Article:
For Sale By:Dealer
Model: Sierra 2500
Exterior Color: White
Interior Color: Gray
Number of Cylinders: 8
Winter Garden, Florida, United States
On May 27, a week before General Motors applied for a trademark for the word "Zora," GM filed a trademark application at the US Patent and Trademark Office for "GearOn," characterized as a "truck bed cargo system comprised of tiered storage cross rails, utility rack stanchions, cargo dividers and cargo tie down rings."
We have no idea what it will be or if we'll see it used on anything, but GM Authority reckons it could be GM's name for a pickup truck feature to rival the BoxLink system Ford introduced on the 2015 F-150. BoxLink has been described as having "dozens of configurations of stowable cargo ramps and lockable die-cast aluminum tie-down cleats," giving owners the ability to arrange the bed in they way they need and load unwieldy items like motorcycles without needing extra equipment.
Getting purely speculative, a month ago GM pickup truck engineers said there would be more and more regular updates for the Chevrolet Silverado and GMC Sierra starting next year. Beyond the suspected capability and fuel economy changes GearOn could be one of the "neat things coming in a whole host of areas."
There are more recalls to report General Motors, but these latest actions pertain to newer examples of the Cadillac SRX, Chevrolet Silverado HD and GMC Sierra HD. With so much scrutiny on the company's recall strategy, GM is under increasing pressure to call in defective models more quickly, and it appears to be doing so here.
Here in the US, the automaker is recalling 50,571 Cadillac SRX crossovers from the 2013 model year fitted with the 3.6-liter V6 because the transmission control module programming can cause a three- or four-second lag in acceleration at low speeds. The explanation filed with the National Highway Traffic Safety Administration states, "if the following sequence occurs within two seconds: during an upshift from first to second gear (8-10 mph), the driver then brakes the vehicle to less than 5 mph, and then accelerates again," the delay can occur. According to Automotive News, the recall effects 56,400 vehicles worldwide, and the company is not aware of any crashes caused by the problem. The fix consists of a transmission control module (TCM) reflash.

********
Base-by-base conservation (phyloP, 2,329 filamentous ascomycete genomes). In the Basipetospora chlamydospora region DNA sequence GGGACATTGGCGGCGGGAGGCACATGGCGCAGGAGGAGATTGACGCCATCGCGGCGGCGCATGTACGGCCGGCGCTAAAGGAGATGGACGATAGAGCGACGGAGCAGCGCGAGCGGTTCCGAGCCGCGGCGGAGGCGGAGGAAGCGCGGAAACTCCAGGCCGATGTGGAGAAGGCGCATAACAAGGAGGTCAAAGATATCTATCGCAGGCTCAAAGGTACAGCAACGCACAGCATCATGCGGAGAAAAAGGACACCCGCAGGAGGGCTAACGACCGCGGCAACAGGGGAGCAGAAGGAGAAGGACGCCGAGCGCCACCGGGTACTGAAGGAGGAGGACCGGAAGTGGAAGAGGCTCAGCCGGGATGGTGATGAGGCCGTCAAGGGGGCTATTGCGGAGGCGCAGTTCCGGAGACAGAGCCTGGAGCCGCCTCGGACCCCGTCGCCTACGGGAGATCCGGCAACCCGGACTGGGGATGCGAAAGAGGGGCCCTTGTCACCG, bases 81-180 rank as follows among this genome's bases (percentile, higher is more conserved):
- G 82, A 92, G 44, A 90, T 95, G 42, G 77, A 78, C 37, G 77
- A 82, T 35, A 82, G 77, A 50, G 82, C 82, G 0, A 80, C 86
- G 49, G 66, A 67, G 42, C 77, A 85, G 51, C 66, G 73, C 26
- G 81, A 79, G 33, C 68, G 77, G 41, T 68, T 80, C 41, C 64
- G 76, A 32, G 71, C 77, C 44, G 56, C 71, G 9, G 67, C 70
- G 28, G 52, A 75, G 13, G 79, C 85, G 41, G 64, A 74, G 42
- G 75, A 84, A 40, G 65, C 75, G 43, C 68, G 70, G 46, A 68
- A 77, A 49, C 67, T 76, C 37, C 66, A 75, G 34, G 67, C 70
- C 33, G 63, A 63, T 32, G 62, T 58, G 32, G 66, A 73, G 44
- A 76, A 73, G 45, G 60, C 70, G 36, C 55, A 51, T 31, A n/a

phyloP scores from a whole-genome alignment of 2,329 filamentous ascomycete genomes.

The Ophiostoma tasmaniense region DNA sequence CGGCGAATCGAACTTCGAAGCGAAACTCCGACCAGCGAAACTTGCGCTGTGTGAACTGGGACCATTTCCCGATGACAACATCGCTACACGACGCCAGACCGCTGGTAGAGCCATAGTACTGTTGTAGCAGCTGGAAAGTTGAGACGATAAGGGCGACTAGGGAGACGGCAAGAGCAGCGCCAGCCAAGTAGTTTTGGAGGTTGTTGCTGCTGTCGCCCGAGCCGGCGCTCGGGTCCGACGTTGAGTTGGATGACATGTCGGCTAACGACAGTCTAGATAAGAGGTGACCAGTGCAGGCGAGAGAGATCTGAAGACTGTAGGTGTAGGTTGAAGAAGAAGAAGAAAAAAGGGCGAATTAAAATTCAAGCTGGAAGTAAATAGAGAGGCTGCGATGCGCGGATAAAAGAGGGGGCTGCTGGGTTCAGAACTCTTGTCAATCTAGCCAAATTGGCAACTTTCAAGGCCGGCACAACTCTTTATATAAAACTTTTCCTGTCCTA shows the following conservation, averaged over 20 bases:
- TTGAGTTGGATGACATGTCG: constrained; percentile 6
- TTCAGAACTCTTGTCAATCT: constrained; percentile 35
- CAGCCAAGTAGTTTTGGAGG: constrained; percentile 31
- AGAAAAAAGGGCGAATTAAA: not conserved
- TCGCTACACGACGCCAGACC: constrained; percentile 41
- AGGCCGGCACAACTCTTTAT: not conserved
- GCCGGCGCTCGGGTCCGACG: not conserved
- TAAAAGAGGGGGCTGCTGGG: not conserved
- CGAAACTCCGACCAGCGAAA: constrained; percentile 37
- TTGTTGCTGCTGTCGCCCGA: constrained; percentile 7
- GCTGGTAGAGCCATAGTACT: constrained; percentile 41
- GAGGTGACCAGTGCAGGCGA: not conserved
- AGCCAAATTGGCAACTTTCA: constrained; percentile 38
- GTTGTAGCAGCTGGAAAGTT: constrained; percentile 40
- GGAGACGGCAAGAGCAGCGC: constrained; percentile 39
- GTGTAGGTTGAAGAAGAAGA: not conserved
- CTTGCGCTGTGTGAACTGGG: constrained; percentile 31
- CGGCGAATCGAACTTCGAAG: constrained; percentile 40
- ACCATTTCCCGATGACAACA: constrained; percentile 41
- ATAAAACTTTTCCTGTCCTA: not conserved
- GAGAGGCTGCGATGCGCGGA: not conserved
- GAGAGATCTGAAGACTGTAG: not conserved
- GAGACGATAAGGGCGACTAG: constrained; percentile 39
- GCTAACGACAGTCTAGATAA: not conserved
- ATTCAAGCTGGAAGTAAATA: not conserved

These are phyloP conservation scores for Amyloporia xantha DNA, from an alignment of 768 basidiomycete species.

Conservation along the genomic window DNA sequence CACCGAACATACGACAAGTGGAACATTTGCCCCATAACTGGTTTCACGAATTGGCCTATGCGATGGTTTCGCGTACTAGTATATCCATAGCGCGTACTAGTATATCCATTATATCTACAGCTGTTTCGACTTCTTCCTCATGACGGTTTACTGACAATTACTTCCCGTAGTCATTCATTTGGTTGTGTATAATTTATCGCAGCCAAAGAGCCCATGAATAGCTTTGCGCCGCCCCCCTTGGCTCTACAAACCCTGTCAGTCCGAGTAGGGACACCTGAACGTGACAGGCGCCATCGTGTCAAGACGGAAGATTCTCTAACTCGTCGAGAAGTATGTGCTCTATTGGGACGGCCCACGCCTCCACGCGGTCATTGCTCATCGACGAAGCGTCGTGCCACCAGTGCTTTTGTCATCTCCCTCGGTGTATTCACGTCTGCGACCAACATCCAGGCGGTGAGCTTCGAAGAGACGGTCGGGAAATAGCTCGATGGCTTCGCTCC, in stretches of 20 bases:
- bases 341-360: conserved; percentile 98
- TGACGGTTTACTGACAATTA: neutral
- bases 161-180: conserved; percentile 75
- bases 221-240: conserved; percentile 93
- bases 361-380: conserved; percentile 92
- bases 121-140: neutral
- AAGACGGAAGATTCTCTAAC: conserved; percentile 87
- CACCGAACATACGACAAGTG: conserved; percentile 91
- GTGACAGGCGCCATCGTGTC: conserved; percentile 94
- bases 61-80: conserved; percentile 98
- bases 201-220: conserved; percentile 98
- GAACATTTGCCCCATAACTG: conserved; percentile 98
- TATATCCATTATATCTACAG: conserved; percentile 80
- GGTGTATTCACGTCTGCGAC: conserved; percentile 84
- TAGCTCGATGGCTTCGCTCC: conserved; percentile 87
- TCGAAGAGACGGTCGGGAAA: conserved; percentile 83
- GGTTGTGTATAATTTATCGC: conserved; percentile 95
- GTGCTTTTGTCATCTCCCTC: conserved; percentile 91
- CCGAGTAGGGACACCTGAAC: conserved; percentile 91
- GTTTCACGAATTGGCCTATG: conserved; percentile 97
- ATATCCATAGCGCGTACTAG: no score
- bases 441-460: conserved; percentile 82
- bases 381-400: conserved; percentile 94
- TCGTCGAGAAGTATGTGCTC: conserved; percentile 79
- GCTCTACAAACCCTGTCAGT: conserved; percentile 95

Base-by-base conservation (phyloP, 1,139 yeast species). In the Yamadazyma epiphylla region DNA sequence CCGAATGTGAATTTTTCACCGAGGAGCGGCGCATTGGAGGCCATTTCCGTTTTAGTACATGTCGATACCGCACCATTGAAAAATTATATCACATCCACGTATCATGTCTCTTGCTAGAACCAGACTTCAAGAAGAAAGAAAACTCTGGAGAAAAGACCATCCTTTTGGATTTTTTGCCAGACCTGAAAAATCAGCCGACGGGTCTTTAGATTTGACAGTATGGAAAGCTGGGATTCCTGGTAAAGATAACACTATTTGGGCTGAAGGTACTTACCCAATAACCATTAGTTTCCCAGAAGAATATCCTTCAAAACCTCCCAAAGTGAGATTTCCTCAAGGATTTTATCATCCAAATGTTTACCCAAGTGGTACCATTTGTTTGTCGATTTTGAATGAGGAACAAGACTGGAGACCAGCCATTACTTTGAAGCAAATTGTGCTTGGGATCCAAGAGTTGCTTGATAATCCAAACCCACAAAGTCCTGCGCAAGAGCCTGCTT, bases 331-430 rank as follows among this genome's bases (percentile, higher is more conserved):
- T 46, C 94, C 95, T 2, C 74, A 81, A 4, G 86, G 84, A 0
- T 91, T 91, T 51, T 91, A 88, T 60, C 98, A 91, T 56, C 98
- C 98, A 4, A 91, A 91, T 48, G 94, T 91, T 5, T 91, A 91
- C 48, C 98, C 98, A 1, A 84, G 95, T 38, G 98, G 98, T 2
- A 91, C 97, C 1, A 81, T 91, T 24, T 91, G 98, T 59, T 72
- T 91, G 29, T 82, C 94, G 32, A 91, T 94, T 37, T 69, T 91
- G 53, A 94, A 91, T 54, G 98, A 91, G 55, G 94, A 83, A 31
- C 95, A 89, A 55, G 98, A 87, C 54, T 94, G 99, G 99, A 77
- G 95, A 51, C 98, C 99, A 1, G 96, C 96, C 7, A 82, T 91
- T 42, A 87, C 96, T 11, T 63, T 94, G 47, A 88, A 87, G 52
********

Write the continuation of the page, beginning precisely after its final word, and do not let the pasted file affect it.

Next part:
In a separate recall, GM is repairing 51 Chevrolet Silverado HD and GMC Sierra HD pickups from the 2015 model year in the US. In vehicles with diesel engines and dual fuel tanks, the nuts that connect the fuel pipe to each side of the transfer pump between the tanks may be improperly torqued, which could cause a fuel leak. Obviously, this could be a fire hazard. The remedy is simply tightening the hardware. According to GM spokesperson Alan Adler, there have been no fires actually caused by the potential leak. "Only 21 of the trucks are in customer possession and they can be fixed anytime because there are no parts involved. The others are being fixed at dealerships," Adler said in an email to Autoblog.
General Motors is just coming off a complete redesign of the Chevrolet Silverado and GMC Sierra for 2014, but in the US fullsize truck market, there is no rest for the weary. According to Reuters, plans are already unfurling for both trucks to drop pounds from their curb weight over the next few years, but this will unlikely be able to keep pace with the 700-pound diet targeted for the next-generation Ford F-150, a truck expected to debut late next year.
The biggest weight reduction for these trucks might not be available until the next full redesign, which will likely happen around 2019, but the article says that smaller updates could shave pounds in the meantime. Two examples given include an "aluminum-intensive" version of the Silverado that could shed 250 pounds and debut around the same time as the lighter-weight, aluminum-bodied 2015 Ford, and there is also talk of reducing weight for driveline components such as axles and driveshafts. These changes are all part of an attempt to meet strict new fuel economy standards coming in 2017, targets which will get even tougher in 2025.